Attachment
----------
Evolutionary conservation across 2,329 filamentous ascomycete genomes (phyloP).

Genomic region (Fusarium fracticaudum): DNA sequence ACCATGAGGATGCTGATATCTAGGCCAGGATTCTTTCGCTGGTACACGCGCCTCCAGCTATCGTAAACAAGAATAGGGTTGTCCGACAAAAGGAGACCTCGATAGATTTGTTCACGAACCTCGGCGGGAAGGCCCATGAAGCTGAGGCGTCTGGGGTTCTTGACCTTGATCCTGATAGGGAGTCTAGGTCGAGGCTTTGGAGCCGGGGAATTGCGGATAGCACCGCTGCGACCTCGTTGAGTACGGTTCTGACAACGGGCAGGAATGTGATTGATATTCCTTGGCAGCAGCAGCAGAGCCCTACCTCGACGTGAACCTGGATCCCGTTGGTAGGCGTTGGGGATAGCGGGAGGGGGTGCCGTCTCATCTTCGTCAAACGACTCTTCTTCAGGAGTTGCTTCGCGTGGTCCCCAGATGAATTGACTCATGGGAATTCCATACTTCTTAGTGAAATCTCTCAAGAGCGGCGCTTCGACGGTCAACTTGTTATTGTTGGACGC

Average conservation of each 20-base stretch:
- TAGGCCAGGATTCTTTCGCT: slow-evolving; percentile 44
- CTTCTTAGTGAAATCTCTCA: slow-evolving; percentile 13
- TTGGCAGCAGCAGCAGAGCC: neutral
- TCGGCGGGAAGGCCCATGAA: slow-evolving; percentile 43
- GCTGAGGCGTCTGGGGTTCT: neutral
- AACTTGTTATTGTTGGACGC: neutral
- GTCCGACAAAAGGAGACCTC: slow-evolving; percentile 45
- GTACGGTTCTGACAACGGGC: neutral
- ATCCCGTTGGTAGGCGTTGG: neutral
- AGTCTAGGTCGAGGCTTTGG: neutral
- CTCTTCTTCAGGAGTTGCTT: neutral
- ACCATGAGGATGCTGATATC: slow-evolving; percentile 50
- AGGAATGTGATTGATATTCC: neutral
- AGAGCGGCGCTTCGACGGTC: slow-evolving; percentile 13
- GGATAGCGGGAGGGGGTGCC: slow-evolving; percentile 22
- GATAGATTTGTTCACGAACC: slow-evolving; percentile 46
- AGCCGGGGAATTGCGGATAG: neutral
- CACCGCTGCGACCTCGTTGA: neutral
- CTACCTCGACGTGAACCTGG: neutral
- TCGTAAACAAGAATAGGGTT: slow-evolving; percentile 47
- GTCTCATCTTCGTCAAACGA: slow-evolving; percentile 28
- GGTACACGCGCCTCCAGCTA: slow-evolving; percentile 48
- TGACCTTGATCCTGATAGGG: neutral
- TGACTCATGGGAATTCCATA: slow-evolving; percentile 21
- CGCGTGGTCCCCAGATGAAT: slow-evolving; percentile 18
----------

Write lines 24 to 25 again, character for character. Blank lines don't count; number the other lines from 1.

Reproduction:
- GTCTCATCTTCGTCAAACGA: slow-evolving; percentile 28
- GGTACACGCGCCTCCAGCTA: slow-evolving; percentile 48